Tuesday, 23 October 2012

Trove Tuesday: Using Newspapers to "Value Add" to Your Family History

On this day a century ago... the front page of the Sydney Morning Herald looked like this:

1912 '[No heading].', The Sydney Morning Herald (NSW : 1842 - 1954), 23 October, p. 1, viewed 23 October, 2012, http://nla.gov.au/nla.news-page1289517
My favourite take out from the 1912 edition is this great little advert about "The Cult of the Corset", with corsets called names like 'Marcelle' and 'Nadine':

1912, The Sydney Morning Herald (NSW : 1842 - 1954), 23 October, p. 1, viewed 23 October, 2012, http://nla.gov.au/nla.news-page1289517


Today, it looks like this:


2012, The Sydney Morning Herald, 23 October, p. 1, scanned 23 October 2012.
And I was surprised to find this little gem on the front page, in amongst all the serious news about cuts to the baby bonus and euthanasia:

2012, The Sydney Morning Herald, 23 October, p. 1, scanned 23 October 2012.

Even if you don't find your ancestors named in newspapers, you can still look up key dates and find out what else was happening locally, nationally, or globally, on the day they were born, married or died. Newspapers really give genealogists and family historians an opportunity to flesh out their family history.

For example, on this day in 1912, the SMH reported that Great Britain had declared its neutrality in the Balkan War. What if it had declared war instead? Wouldn't that be an interesting addition to your family history:

"My grandfather, Jacob Smith, was born on 4 August 1914, the same day that Great Britain declared war on Germany, starting the 'war to end all wars'."*

Or even just knowing the weather for that day can be an interesting addition to a story:

1912, The Sydney Morning Herald (NSW : 1842 - 1954), 23 October, p. 1, viewed 23 October, 2012, http://nla.gov.au/nla.news-page1289517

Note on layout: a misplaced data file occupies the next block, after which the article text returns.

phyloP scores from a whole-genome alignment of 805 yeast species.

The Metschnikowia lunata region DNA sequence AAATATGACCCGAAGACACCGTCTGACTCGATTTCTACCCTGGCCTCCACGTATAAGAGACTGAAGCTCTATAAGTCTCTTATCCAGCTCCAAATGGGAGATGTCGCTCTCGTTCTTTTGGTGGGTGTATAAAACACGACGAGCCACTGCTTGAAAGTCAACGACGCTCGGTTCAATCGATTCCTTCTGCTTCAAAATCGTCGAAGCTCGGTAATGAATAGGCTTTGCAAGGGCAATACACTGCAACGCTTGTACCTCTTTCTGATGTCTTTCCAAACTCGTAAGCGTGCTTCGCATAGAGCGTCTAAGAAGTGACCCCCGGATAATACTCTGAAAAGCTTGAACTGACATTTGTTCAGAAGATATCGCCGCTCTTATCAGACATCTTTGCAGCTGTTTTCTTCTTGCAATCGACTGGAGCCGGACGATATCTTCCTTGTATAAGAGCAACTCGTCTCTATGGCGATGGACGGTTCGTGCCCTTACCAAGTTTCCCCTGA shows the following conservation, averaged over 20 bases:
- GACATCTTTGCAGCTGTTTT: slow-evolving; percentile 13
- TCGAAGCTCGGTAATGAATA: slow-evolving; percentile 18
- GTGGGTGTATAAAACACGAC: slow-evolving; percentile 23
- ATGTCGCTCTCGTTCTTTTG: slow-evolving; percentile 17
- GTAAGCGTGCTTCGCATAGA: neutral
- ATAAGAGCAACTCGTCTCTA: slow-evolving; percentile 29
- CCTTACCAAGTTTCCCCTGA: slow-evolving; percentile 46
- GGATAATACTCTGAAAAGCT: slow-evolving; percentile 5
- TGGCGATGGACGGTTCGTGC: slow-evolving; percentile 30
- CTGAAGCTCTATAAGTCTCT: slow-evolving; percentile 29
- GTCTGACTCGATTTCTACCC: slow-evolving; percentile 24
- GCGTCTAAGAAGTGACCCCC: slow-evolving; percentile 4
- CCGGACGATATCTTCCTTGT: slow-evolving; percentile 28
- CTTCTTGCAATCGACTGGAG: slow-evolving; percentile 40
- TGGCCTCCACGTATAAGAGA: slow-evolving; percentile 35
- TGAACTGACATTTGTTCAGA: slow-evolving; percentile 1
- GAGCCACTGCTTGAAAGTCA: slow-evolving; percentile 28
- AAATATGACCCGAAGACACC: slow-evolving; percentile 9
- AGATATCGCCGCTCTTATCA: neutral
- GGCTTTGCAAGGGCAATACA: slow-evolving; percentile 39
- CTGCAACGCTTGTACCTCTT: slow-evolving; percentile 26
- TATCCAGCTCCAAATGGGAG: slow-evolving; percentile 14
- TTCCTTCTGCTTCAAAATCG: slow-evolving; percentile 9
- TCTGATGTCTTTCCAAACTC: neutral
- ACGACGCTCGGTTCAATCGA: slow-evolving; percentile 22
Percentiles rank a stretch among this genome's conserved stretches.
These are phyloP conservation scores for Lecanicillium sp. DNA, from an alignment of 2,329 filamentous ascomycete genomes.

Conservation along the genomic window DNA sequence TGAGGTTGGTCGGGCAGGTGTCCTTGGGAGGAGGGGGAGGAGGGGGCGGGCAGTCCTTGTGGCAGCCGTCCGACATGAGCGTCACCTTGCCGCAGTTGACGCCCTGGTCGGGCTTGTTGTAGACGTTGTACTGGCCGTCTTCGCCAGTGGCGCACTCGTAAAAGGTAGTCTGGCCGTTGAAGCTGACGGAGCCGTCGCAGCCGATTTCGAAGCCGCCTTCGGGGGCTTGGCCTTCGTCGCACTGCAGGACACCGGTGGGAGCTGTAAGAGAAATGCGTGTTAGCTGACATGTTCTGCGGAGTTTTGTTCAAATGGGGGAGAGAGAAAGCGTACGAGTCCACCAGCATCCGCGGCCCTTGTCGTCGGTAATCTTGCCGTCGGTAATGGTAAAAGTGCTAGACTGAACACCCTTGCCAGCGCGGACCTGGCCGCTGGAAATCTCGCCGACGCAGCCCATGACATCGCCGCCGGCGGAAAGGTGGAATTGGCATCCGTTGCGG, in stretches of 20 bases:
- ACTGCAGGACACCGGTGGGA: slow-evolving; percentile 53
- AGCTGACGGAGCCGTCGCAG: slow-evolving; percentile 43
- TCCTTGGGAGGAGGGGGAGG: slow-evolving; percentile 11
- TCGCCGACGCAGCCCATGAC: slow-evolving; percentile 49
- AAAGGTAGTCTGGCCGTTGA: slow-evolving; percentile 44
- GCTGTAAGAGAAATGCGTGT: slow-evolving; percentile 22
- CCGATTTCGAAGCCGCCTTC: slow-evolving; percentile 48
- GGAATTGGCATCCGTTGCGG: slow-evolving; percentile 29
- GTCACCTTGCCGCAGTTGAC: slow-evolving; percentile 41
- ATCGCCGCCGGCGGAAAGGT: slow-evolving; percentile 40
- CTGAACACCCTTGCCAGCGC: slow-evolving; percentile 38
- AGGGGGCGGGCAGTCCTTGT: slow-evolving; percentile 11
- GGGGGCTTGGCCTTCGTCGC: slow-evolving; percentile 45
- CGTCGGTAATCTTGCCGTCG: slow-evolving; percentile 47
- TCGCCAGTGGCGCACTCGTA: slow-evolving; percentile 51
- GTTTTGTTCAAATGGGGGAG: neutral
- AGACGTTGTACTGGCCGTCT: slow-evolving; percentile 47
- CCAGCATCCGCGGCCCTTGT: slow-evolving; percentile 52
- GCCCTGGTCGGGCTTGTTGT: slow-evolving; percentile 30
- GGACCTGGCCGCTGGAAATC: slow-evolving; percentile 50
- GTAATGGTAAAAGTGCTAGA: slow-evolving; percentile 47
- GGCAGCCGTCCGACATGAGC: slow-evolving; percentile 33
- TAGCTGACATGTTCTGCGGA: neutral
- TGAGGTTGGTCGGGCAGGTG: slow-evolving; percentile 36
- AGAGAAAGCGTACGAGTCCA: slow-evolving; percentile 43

Using this article from the SMH, and a birth record, you could write:

"My grandmother, Ida Mae McDonnell, was born on a sultry and unsettled day in Sydney. She was born at 9am on 23 October 1912, during her parents' first spring in Australia after emigrating from Ireland."*

Rather than writing the more bland:

"My grandmother was born at 9am on 23 October 1912 in Sydney, six months after her parents emigrated from Ireland."*

How have newspapers helped you "value add" to your family history? Do you stop looking if you don't get a hit on their name? Why not read a newspaper from the day your grandfather was born and see what else was happening in his neighbourhood, in his country, in his world. And if you haven't joined in on Trove Tuesday yet, I invite you to see what you can find and write up a quick biography with some "flesh" from what you find on Trove, and either post it here as a comment, or start a blog (if you don't already have one).



* these people are the product of my imagination, and in no way do they represent real people, alive or dead.